The Powder Room by Shefalee Vasudev

22 Feb

Very few books can be captivating from the first page of its introduction. Most people even miss the point of having an introduction that sets the tone of the book but Shefalee Vasudev got it just right. As I let myself read, rather slowly, taking in line by line I was awestruck by the way the book was written. No surprises there, Shefalee Vasudev who is an established journalist, who went on to become the founding editor of Marie Claire in India and is currently an editor at The Indian Express, such blemish free writing is but expected.

What I absolutely loved about the book was the steely, almost detached and controlled way in which the writer penned the writing, almost unfurling each plot with a firm reign on the narrative. Not for one moment you feel that the story goes off track.Written in a conversational tone, you can almost see the world of fashion through Shefalee’s hawk like eyes, not losing a single detail. You are struck how simplest of happenings, the way the characters shape up and the events occurs but in a restrained sort of way. Maybe because Shefalee has spent so many years writing about the industry she knows the intricate details of, that she is able to pull of an objective narrative in an unbiased way. Totally commendable writing!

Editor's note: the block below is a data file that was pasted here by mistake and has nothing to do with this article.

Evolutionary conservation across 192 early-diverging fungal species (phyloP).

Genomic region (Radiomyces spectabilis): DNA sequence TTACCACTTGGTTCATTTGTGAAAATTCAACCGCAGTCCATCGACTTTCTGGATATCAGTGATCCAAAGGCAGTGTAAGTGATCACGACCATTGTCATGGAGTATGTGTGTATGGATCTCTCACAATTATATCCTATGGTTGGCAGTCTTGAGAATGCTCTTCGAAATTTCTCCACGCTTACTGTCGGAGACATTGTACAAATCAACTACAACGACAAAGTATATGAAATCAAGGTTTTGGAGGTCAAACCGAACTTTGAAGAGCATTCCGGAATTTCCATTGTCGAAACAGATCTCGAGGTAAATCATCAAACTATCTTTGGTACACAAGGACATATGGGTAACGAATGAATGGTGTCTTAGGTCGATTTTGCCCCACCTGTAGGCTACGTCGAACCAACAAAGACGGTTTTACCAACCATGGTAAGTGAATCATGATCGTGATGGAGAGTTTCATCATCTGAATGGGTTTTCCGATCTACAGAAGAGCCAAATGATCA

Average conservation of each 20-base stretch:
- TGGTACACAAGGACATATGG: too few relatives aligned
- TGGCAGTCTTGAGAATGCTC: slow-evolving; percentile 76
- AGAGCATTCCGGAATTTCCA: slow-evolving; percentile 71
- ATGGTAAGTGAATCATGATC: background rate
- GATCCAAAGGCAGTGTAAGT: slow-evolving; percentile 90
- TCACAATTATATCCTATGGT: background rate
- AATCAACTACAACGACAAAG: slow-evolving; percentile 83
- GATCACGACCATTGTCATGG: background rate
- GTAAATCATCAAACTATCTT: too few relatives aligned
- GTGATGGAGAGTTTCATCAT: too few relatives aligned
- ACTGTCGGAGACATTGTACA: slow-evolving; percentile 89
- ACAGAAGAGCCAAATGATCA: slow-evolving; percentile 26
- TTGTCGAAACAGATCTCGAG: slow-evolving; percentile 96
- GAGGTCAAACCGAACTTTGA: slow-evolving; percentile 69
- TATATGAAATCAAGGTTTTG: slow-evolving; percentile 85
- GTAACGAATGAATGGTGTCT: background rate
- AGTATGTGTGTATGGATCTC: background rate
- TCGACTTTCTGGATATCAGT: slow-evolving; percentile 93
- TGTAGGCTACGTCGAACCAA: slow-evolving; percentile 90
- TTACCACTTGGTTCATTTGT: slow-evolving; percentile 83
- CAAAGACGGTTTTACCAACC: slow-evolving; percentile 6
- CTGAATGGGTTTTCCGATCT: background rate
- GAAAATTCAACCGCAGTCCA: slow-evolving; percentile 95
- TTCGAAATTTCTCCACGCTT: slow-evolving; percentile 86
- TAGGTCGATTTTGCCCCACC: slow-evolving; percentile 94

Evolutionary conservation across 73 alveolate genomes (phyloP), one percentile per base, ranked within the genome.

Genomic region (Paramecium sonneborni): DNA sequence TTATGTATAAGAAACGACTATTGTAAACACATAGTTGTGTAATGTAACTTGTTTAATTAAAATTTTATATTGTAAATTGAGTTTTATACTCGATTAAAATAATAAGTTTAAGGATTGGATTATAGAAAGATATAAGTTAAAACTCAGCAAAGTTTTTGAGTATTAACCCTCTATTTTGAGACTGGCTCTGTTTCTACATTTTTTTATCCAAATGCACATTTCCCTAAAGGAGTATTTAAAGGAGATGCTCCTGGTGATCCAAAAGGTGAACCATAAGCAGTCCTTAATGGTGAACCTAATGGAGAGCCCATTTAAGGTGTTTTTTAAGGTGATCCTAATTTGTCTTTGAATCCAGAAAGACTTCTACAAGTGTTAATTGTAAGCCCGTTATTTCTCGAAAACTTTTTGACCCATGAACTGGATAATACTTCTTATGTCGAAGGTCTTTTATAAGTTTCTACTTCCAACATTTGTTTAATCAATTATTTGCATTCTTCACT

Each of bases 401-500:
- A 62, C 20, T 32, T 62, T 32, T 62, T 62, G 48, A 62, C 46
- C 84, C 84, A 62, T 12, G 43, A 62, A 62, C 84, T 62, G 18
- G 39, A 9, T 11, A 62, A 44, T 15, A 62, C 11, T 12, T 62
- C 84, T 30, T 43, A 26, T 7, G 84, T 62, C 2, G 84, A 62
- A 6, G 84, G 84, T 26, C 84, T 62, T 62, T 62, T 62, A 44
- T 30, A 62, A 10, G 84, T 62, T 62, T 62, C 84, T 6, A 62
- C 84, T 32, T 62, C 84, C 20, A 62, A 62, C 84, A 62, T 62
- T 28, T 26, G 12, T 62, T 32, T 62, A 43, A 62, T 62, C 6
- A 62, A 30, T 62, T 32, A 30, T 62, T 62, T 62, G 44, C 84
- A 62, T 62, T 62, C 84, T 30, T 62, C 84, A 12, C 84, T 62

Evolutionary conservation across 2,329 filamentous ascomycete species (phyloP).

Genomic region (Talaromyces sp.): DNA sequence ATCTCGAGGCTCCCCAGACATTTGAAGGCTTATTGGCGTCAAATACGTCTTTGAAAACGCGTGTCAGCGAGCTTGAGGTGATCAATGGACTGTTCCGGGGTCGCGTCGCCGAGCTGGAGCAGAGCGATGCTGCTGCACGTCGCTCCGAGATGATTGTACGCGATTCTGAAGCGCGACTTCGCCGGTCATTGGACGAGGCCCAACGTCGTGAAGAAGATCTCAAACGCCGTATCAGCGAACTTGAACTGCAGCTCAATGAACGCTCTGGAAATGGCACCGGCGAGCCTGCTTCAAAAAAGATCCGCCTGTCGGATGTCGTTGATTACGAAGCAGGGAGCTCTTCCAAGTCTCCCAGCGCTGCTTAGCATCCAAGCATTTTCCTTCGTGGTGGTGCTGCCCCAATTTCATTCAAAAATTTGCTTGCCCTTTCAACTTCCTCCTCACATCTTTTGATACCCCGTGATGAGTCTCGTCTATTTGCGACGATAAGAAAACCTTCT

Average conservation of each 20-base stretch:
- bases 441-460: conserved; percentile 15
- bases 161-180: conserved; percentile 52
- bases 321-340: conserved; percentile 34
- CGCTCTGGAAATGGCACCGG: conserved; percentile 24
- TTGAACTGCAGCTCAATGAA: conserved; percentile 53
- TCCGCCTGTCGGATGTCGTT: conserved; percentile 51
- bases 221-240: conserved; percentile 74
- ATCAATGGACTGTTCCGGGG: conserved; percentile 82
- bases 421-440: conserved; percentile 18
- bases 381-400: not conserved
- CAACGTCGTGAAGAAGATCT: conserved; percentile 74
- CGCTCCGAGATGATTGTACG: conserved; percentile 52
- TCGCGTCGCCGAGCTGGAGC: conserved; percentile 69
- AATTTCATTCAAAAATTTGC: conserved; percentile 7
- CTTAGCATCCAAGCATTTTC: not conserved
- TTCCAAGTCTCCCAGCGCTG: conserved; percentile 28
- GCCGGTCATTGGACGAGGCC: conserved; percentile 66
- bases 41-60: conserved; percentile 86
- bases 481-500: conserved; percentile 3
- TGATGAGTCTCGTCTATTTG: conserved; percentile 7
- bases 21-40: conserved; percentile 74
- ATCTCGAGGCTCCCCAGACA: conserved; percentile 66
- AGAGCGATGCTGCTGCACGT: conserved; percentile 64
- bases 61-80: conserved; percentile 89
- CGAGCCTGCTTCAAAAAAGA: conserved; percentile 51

The Powder Room revolves around many characters you can easily identify with, one of them being Jennifer who is a sales girl at a fancy brand outlet that hosts the likes of  Louis Vuitton, Dior and Gucci. In her you see a regular girl who aspires to make it big in the luxury sector someday. The fashion industry is populated by a several Jennifers who dream big. Thus book  highlights the smaller yet significant characters who make up the fashion industry, the darzis, the assistants, the make up artists, the models and the stylists and their likes. Shefalee’s account of the industry is one that is based on through research par excellence where she has given special attention to detail which makes this book such a treat to read.

What probably makes this book such an enjoyable read is the visual effect of it. You can actually imagine the brides-to-be’s throwing a tantrum demanding their very own Sabyasachi creations, the young models and the wannabe’s falling prey to the vicious cycle of the ruthless fashion world. The aspiring designers hoping to make a mark through that one break that would transform their lives forever. Most of the characters are cliches we have all come across time to time, but what makes them such interesting subjects is the way they participate to take the narrative forward.

This book is the perfect bedside book you can ever have. Engaging, interesting and informative. Pick this up for your book collection is incomplete without this.

My rating 4/5

This review is for Random House India; however the opinions expressed here are my own. 

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Posted by on February 22, 2013 in books


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